Wednesday, December 15, 2010

The Missing Ink!

Welcome to another installment of my new and improved art blog. I'm your host Alonso Nunez. It's Wednesday and that means it's time to 'sketch' a nice bit of inking (hopefully a nice bit of inking anyways) over some pencils (usually by another artist but sometimes over my own).

This week I'm taking on The King. No, not Elvis.

Or Michael.

Jack Kirby.


Jack Kirby is one of those names in comics that is legendary. He's one of those figures, along with perhaps Will Eisner, where the sheer amount of creativity is so vast and so deep that subsequent readers and artists (the later often starting as the former) begin to formulate an psychological image more akin to a natural force or occurrence, rather than man.

Kirby's work is almost always described in these terms. "Power". "Epic". "Electric". His work can seem so impressive, so often that words begin to lose any sort of detail or specificity and we are left with a sense of a baffling consistency to the imagination and creative distance of the work.

But a man he was. An incredible artist. He could march across genres easier than nearly any other creator (save for maybe Alex Toth and Joe Kubert) and his storytelling and panel composition are so consistently excellent that we forget that they're there. I think I've just psyched myself out. Ah well...

Into the storm!


This piece is a sketch that Kirby did. I don't think it's ever been inked in a publication. The work is of a famous character that Kirby co-created, along with Joe Simon... Captain America. This is great classic Kirby piece. Nearly all the Kirby hallmarks are there. Explosions. A near three-dimensionality. Movement. Wonky Anatomy. Angry faces.

I'm just missing some Kirby Krackle to make it complete. (Yep, that's right. Kirby Krackle gets its own Wikipedia entry. We'll pause while you go read it)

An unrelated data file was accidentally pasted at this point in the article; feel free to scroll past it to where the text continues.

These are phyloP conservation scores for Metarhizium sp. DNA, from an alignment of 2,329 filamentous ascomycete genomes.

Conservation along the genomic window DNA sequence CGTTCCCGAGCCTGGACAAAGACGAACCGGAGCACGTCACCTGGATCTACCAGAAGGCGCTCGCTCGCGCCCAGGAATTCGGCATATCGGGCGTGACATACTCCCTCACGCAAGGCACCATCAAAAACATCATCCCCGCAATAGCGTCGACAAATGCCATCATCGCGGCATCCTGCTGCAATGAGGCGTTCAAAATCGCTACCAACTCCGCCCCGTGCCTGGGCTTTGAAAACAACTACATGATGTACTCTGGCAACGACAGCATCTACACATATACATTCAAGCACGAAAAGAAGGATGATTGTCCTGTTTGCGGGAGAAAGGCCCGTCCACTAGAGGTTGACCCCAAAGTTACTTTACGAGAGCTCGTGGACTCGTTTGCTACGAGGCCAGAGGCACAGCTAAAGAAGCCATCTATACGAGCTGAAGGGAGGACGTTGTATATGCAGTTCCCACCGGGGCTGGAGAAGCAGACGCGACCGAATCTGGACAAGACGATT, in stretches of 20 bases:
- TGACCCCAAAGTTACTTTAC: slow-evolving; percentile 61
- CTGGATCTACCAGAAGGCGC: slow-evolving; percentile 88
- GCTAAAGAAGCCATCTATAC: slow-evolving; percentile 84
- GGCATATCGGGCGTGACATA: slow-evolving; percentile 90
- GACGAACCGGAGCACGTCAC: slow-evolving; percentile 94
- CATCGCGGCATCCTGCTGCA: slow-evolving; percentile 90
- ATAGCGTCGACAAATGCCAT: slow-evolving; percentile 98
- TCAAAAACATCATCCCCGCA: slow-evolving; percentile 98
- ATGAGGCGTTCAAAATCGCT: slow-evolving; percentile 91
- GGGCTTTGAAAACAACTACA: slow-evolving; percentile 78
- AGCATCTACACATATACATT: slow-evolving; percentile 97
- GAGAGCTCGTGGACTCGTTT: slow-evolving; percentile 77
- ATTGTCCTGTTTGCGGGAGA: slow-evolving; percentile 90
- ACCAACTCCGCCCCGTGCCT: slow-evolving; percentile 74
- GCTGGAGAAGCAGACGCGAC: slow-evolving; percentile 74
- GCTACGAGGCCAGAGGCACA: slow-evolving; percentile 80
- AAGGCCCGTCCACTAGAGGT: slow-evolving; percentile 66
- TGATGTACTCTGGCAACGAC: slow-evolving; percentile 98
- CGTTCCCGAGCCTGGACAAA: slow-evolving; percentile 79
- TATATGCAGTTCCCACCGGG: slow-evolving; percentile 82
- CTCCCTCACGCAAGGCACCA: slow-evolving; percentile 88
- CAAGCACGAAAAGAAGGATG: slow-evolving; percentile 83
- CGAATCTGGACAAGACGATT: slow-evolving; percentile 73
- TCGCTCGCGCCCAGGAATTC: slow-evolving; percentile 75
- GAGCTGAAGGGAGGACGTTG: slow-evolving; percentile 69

But how to approach Kirby in inks? Being a huge fan of Kevin Nowlan, and himself being a big fan of Wally Wood, I naturally figured that'd be my most natural starting point at attempting to not embarrass myself. Wally Wood is one of the greatest pencilers, inkers and letterers in the history of comics; and in addition to that he was one of Jack Kirby's greatest collaborators. His inking brought an incredible life and depth to Kirby's already-spectacular pencils. I decided to try to replicate the process that Wood used in inking Kirby.

Sounds good, at least.

First, I blue-line traced the whole thing. Easy enough. (Note: the lead looks really dark here because I darkened it post-scanning to make it easier to see)


This next step though was something I'd never done before. In reading Sky Masters, a collection of comic strips that Kirby and Wood did together in the late 50's, there's a nice bit where they show Wood's process. He seemed to ink just the contour of Kirby's pencils (not even spotting blacks) and then jumped in and did his wonderful Wally Wood thing. So, I picked up my brush and did a clean ink of the contours. It was tough here to ignore the wonderful linework and not and thick lines and thin lines, but I held back. I just wanted it simple. This was supposed to be the easy part.


Looks funny, I know. Luckily I still had the blue-line underneath to see where any blacks or different line weights still were. Next, following Wood's lead, I decided on a light source, which was easy enough given the big 'splosion in the background. I let myself ink it mentally for a bit, give myself a roadmap, and then I read a stack of Kirby/Wood collabos to see what the piece should look like when done. A couple hours later, here we are...

I'm happy with how it turned out. Something that often happens with lesser Kirby inkers is that they are a bit too slavish to the pencils. Kirby was doing really raw pencils, and the cohesion and power of the compostion seems like it was a distraction. Kirby's best inkers (Wood and Joe Sinott) really added their own point of view to the work. I tried for something similar.

Man, where's my coffee...

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